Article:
This summer, I went toMongolia for two weeks and I absolutely loved the country. Going there had been on my bucket list for about ten years. It was definitely worth it and to get you as excited about the country as I am, here are some of the amazing things to do and see in Mongolia.
Visiting a local family
Staying with a Mongolian family was without doubt one of the highlights of my trip. Mongolians are extremely friendly and hospitable and will welcome you into their ger even though you have never seen them before. Tradition dictates that they offer you a drink (regular tea or milk tea, which is hot milk with herbs and salt) and a snack to eat and it was inside a ger that I had the most delicious yoghurt I have ever eaten in my life.
Sleeping in a ger
You can’t come to Mongolia without staying in a ger. There are camps all over the country that will allow you to sleep in one of the traditional buildings.
Before coming to Mongolia, I automatically assumed that gers were fading and that most people migrated to the cities and preferred to sleep in a house. But as we travelled through Mongolia and passed towns along the way, I noticed an odd pattern. Almost all families had a ger on their patch of land. There might be a house next to it but it always looked as if life went on mostly inside the tent.
From our point of view, it might be difficult to understand why anyone would prefer a ger that offers no protection from spiders or squirrels over a solid house but this is Mongolia and life is different here.
Listen to the monks’ prayers
I had been lucky enough to listen to a Buddhist ceremony in Bhutan two years ago. That doesn’t mean I’ve had enough of monks chanting. Even though Shamanism is at least as common as Buddhism in Mongolia, you can find temples all over the country. The most important one is located in Ulan Bataar but I was lucky enough to visit a couple of interesting ones in the countryside. The monks were exceptionally welcoming, answering all of our questions about the country, their religion and their lives. And what’s best is that Mongolia hasn’t been overrun by tourists yet so our group was usually the only one and the monks were genuinely interested in interacting with us.
The Gobi desert
The Gobi desert takes up a huge part of Mongolia and a visit to this country wouldn’t be complete without going here. There is so much to do and see in Mongolia’s south! Sometimes, the landscape stretches on until the horizon, a vast, flat expanse that doesn’t seem to end. Then, suddenly, in the middle of the nothingness, you come across a herd of goats and sheep and before you know it, sand dunes rise up high before you.
I highly recommend climbing those sand dunes as the view from up there is amazing. Plus, you will have lots of fun running and sliding down the dune.
One of the surprises the Gobi desert has to offer is the Yolin Am Canyon. It is a nice hike through beautiful scenery that will lead you to a small glacier hidden in a canyon. Mongolia is very high up and apparently, it doesn’t get hot enough for the ice to melt completely during the summer. We walked on it for quite a while and had lots of fun.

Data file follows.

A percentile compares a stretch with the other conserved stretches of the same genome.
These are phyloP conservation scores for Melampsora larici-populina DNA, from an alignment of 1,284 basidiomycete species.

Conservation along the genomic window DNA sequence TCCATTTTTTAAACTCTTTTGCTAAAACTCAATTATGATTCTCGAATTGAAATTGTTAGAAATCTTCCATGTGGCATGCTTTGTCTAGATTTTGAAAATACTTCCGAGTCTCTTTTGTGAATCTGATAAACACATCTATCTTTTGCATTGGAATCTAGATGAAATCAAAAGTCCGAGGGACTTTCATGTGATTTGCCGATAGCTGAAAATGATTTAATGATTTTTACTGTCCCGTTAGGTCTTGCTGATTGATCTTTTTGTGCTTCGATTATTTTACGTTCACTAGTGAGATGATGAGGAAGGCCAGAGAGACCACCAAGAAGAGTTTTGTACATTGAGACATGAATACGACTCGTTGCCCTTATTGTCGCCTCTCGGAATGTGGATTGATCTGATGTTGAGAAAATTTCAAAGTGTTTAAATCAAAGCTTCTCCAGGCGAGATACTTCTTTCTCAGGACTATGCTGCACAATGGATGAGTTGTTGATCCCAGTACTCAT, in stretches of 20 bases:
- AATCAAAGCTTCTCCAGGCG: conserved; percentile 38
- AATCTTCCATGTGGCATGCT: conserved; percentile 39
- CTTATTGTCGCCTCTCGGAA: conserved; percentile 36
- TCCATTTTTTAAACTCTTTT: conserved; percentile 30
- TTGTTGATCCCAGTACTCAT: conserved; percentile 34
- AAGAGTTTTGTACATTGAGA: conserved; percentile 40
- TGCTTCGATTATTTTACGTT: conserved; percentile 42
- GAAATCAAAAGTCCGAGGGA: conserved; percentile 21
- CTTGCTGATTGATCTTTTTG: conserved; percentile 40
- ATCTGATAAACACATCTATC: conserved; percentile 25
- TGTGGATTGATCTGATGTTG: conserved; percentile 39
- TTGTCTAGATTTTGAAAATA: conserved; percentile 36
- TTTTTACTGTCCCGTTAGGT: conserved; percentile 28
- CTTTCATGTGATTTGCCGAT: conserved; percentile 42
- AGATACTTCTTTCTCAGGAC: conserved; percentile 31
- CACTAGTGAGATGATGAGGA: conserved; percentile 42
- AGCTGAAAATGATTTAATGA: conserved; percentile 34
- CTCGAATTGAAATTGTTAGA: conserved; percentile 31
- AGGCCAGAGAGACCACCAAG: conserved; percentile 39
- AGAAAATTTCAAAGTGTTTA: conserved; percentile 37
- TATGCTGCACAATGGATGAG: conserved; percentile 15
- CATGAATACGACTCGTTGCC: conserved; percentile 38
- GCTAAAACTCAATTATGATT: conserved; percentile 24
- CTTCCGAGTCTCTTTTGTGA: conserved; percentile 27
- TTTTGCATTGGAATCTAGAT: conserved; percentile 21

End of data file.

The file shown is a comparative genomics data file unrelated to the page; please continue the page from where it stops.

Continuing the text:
Mongolia is a country of dinosaurs. Bones have been found in the Gobi desert, not far away from the Flaming Cliffs which were named after the red colour they light up with at sunset. To my disappointment, I didn’t stumble upon a giant bone or eggs as large as my head (in fact, the only eggs I saw were the ones we had for breakfast and I’m pretty sure they belonged to a chicken, not a dinosaur). But it’s possible to see dinosaur skeletons in one of the museums in Ulan Bataar and it’s still cool to know that you’re standing in one of the places where they have been found.
Watching Mongolian sunsets
In a country that consists of as much empty space, you are guaranteed to see a few spectacular sunsets. My favourite was at the Hustai National Park where I ran up a mountain to make it to the top in time. It took me a long while to catch my breath and for a moment I was so exhausted, I doubted I would ever make it down again, but it was totally worth it!
Wild horse fights
We were incredibly lucky on our trip to Mongolia. Not only did we see the last remaining wild horses in the world, we also managed to watch a horse fight. Maybe it’s the extra two chromosomes that Przewalski horses have compared to our domestic ones that makes them so much more agressive. It was a bit scary, standing out there and watching the horses at bite each other but at the same time, it was fascinating. Hustai National Park, where you can watch those horses, isn’t too far away from Ulan Bataar and definitely worth a trip.
I hope I could get you as excited about Mongolia as I am because it is a beautiful country that everyone should visit at least once! If you ever go there, let me know how it went and what you loved most about it.